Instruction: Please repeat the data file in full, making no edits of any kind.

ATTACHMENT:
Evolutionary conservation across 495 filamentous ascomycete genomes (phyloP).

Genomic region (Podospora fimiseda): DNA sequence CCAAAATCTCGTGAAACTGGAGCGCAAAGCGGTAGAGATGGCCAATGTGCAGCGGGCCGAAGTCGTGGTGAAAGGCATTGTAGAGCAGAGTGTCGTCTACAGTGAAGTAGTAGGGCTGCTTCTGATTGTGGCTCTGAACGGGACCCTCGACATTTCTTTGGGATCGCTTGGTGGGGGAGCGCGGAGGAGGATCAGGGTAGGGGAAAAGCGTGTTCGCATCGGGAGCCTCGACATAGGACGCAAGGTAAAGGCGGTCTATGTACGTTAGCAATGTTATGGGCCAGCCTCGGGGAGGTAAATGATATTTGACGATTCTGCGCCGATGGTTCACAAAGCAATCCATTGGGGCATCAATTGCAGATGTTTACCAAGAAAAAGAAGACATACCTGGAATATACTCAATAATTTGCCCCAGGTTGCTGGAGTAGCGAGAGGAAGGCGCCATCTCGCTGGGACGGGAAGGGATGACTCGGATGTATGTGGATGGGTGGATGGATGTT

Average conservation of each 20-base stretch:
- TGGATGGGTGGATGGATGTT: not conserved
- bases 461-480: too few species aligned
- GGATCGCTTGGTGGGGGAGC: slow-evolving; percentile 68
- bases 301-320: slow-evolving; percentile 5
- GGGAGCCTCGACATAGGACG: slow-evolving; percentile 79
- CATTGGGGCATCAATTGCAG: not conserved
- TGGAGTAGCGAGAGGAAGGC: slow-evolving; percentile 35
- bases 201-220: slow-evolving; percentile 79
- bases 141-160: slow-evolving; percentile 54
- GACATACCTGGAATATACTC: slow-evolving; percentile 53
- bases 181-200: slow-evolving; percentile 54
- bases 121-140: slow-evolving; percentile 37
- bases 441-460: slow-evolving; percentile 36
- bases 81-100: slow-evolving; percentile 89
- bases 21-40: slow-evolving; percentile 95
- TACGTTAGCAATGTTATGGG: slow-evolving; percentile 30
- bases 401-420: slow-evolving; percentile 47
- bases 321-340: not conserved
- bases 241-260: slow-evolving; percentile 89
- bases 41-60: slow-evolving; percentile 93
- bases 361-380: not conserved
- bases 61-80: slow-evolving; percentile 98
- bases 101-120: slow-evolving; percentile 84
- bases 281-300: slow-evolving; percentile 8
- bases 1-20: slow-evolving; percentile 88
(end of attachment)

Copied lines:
Evolutionary conservation across 495 filamentous ascomycete genomes (phyloP).

Genomic region (Podospora fimiseda): DNA sequence CCAAAATCTCGTGAAACTGGAGCGCAAAGCGGTAGAGATGGCCAATGTGCAGCGGGCCGAAGTCGTGGTGAAAGGCATTGTAGAGCAGAGTGTCGTCTACAGTGAAGTAGTAGGGCTGCTTCTGATTGTGGCTCTGAACGGGACCCTCGACATTTCTTTGGGATCGCTTGGTGGGGGAGCGCGGAGGAGGATCAGGGTAGGGGAAAAGCGTGTTCGCATCGGGAGCCTCGACATAGGACGCAAGGTAAAGGCGGTCTATGTACGTTAGCAATGTTATGGGCCAGCCTCGGGGAGGTAAATGATATTTGACGATTCTGCGCCGATGGTTCACAAAGCAATCCATTGGGGCATCAATTGCAGATGTTTACCAAGAAAAAGAAGACATACCTGGAATATACTCAATAATTTGCCCCAGGTTGCTGGAGTAGCGAGAGGAAGGCGCCATCTCGCTGGGACGGGAAGGGATGACTCGGATGTATGTGGATGGGTGGATGGATGTT

Average conservation of each 20-base stretch:
- TGGATGGGTGGATGGATGTT: not conserved
- bases 461-480: too few species aligned
- GGATCGCTTGGTGGGGGAGC: slow-evolving; percentile 68
- bases 301-320: slow-evolving; percentile 5
- GGGAGCCTCGACATAGGACG: slow-evolving; percentile 79
- CATTGGGGCATCAATTGCAG: not conserved
- TGGAGTAGCGAGAGGAAGGC: slow-evolving; percentile 35
- bases 201-220: slow-evolving; percentile 79
- bases 141-160: slow-evolving; percentile 54
- GACATACCTGGAATATACTC: slow-evolving; percentile 53
- bases 181-200: slow-evolving; percentile 54
- bases 121-140: slow-evolving; percentile 37
- bases 441-460: slow-evolving; percentile 36
- bases 81-100: slow-evolving; percentile 89
- bases 21-40: slow-evolving; percentile 95
- TACGTTAGCAATGTTATGGG: slow-evolving; percentile 30
- bases 401-420: slow-evolving; percentile 47
- bases 321-340: not conserved
- bases 241-260: slow-evolving; percentile 89
- bases 41-60: slow-evolving; percentile 93
- bases 361-380: not conserved
- bases 61-80: slow-evolving; percentile 98
- bases 101-120: slow-evolving; percentile 84
- bases 281-300: slow-evolving; percentile 8
- bases 1-20: slow-evolving; percentile 88